Interview: Chazz Palminteri, Andie MacDowell, and Rainey Qualley of ‘Mighty Fine’
The actors formed a close bond during the making of this poignant period piece about a Jewish family that moves from Brooklyn to New Orleans
In the heartfelt family drama, “Mighty Fine,” directed by Debbie Goodstein, Chazz Palminteri plays Joe Fine, a charismatic Jewish businessman in the 1970s who relocates his wife, Stella (Andie MacDowell), a Holocaust survivor, and his two daughters, Maddie (Rainey Qualley, MacDowell’s real-life daughter) and Nathalie (Jodelle Ferland), from Brooklyn to New Orleans. Joe has fantasies of a better life for his family, but his hair-trigger temper and uncontrollable rages threaten everything, as does his tendency to live far above his means. I sat down with Palminteri, MacDowell, and Qualley in Los Angeles.
MSN Movies: There are many lighthearted moments in this film but Joe’s rages cause a lot of damage to the people he loves so much.
Chazz Palminteri: Yeah, he was trying very hard but he clearly had a mental illness. Back then, they couldn’t really diagnose bipolar disorder. And a guy like that never went to therapy. In the 70s? Please! Joe thought that was just for crazy people!
Rainey Qualley: He tries to be a loving father but he just couldn’t control his anger. He takes things out on his family because that’s who he’s close to.
Andie MacDowell: Thank God things are different today and people can get the help they need more easily. There shouldn’t be any shame to it—it’s like having cancer, no one chooses that kind of disease.
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I have to admit you three are not the first people I’d think of when casting a movie about a Jewish family. On the other hand, Chazz, we all know there’s a fine line between Italians and Jews!
Chazz: Oh, absolutely! I’ve played a Jewish guy before and I don't think it's very different!
Andie: A lot of people think I look Jewish! My character is a Holocaust survivor and I’ve always felt connected to that in some way. My dad was in World War II and when I was four, I discovered this book he got during the war that showed explicit black-and-white photographs of people in the concentration camps. I think that gave me a lot of empathy at a very young age for Jewish people.
I thought you really nailed the accent. The last time I heard such an authentic Polish accent was from Meryl Streep in “Sophie’s Choice.”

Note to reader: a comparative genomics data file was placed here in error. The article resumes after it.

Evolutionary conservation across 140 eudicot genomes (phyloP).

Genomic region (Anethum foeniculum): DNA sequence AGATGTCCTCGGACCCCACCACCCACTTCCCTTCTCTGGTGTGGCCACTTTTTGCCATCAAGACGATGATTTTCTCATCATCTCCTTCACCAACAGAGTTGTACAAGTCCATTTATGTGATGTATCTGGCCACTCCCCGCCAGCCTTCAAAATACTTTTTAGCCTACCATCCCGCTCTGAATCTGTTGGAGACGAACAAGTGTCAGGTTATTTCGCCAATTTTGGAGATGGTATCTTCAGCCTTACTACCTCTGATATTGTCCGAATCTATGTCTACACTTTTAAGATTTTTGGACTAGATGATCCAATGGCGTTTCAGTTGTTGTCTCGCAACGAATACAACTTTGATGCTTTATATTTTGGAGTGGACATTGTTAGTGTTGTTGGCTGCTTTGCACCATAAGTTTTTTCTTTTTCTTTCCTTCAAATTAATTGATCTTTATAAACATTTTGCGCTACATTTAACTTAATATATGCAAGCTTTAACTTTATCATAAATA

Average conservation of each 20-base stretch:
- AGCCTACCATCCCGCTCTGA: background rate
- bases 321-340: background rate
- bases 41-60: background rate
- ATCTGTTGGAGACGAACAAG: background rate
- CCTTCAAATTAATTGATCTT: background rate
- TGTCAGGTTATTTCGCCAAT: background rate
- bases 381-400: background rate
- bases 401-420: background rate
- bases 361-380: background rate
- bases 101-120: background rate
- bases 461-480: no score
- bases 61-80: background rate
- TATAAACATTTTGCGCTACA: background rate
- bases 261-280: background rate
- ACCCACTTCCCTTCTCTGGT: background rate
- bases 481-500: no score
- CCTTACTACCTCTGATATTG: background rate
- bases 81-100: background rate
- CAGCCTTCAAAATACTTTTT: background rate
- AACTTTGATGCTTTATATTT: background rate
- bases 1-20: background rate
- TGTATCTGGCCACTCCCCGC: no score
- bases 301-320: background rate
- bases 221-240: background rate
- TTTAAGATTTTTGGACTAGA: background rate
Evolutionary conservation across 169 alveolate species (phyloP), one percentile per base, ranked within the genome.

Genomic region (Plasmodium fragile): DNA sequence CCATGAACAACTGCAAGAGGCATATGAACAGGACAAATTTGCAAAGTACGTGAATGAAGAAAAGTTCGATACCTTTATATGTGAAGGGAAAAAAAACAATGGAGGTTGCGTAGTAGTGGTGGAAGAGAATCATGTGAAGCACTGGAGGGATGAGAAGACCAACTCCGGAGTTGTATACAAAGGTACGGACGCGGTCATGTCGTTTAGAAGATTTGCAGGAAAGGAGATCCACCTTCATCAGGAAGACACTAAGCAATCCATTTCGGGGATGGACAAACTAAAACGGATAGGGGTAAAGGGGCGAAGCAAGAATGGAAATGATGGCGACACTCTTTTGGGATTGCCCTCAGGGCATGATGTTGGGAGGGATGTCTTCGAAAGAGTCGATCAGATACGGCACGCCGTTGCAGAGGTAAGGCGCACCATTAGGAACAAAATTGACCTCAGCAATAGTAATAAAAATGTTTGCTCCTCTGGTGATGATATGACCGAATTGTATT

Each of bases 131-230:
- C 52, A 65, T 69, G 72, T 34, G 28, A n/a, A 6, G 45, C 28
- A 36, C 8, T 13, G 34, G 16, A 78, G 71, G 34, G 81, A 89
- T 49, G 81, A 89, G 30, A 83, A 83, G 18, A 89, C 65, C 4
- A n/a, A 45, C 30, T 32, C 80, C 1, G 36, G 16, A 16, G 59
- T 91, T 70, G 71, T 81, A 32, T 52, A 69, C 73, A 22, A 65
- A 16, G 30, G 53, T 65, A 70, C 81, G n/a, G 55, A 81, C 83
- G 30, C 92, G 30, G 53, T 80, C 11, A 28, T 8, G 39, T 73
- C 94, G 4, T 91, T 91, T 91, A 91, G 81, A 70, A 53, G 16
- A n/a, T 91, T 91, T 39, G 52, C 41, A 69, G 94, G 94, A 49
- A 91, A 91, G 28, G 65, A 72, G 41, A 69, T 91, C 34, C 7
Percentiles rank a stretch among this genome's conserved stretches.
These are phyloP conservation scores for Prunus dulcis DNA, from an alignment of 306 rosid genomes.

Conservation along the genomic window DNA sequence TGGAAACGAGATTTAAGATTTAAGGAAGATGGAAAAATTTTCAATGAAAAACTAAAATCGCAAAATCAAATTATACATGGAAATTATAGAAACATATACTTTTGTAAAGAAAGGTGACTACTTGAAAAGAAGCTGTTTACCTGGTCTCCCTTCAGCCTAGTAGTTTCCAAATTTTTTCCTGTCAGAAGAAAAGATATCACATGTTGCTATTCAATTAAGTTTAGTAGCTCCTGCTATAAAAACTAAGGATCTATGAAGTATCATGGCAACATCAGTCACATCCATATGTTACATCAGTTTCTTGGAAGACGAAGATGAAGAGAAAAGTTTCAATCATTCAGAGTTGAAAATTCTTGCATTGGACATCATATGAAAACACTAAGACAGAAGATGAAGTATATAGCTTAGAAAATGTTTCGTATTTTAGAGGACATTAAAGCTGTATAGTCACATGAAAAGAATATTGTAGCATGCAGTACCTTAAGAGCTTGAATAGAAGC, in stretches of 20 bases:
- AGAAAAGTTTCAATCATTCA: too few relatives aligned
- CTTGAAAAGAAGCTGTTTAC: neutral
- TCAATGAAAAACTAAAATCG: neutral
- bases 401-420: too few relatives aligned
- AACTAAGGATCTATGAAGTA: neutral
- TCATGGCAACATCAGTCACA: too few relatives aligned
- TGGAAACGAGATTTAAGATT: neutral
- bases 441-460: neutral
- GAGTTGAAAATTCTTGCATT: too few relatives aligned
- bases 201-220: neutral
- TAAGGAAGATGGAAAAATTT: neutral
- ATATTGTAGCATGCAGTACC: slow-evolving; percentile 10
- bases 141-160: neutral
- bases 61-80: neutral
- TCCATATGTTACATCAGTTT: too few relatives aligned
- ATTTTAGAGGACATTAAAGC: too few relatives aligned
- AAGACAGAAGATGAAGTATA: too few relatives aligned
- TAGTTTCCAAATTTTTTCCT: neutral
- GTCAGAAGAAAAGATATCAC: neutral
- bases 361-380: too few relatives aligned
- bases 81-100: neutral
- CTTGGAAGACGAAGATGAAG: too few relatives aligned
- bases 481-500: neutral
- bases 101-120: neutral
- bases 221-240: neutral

Andie (laughing): Good lord, don’t compare me to Meryl, please!
Were you and Rainey looking for a movie to do together?
Andie: No, not really, I hadn’t even thought about suggesting her. I knew how important it was for Rainey to make it on her own and not be in my shadow, but we went to a play together one night and the casting director for this film happened to be there. They hadn’t found anyone yet who they felt was right for Maddie so she said she’d like to have Rainey read. She went in and did a great audition. They all loved her and said she was the best person they’d seen.
Rainey, were you at all reluctant to have your first film be with your mom?
Rainey: Before we started filming I may have had a tinge of apprehension. You know, I guess like any mother, my mom tends to feel she knows the right way to do something! But it turned out great—she was there when I needed her to give me advice and help me along the way, but she also gave me a lot of space and let me figure things out on my own. It was really ideal to have my mom there for my first movie!
So you resisted the urge to give each other notes over dinner?
Andie: I don’t think I’d do that with anyone! The minute you start judging somebody else’s performance, you better turn around and start looking at your own! We were very professional on set.
How did you all bond as a family?
Rainey: When we first got there, Chazz took us all out to lunch. That was our first bonding experience, and from then on, he was such a gentleman to us.
Chazz: I took them all out like any father would do. We talked, you could see right away that we were becoming a family. I treated Rainey and Jodelle like they were my kids and Andie like she was my wife! That was very helpful to me.
Rainey: He took my mom on a lot of dates.
Andie: Don’t call it “dates,” honey, he’s married! We had dinners—his wife knew all about it!